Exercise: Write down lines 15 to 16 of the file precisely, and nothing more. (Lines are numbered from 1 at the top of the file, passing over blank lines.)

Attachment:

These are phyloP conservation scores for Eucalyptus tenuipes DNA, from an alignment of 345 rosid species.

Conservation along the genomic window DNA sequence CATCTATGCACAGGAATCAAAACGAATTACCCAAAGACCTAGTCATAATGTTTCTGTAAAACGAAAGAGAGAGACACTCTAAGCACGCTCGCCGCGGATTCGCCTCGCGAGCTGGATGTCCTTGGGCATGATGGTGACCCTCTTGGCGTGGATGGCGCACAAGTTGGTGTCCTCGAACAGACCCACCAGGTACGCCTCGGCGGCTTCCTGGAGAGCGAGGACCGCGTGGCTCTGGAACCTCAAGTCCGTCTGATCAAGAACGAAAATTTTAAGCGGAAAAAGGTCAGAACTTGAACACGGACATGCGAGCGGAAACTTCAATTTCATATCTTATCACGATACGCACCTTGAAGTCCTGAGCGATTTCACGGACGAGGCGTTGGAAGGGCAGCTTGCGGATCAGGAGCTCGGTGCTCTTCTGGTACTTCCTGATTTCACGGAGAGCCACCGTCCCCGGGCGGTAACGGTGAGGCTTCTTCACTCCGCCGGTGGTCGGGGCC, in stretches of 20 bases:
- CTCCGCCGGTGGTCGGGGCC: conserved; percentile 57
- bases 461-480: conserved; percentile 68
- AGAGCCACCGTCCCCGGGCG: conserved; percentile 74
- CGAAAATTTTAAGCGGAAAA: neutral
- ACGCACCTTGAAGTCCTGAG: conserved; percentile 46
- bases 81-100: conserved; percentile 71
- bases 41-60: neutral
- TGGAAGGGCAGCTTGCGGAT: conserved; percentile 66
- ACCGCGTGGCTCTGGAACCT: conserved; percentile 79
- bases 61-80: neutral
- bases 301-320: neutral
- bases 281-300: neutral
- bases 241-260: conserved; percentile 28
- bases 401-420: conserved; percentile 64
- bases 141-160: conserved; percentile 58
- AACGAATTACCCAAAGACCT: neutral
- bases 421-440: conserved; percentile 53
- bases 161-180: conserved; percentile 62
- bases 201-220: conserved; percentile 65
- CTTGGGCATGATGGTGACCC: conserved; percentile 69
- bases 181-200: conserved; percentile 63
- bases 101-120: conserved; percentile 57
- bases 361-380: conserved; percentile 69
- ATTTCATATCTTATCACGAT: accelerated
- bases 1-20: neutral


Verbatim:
- bases 241-260: conserved; percentile 28
- bases 401-420: conserved; percentile 64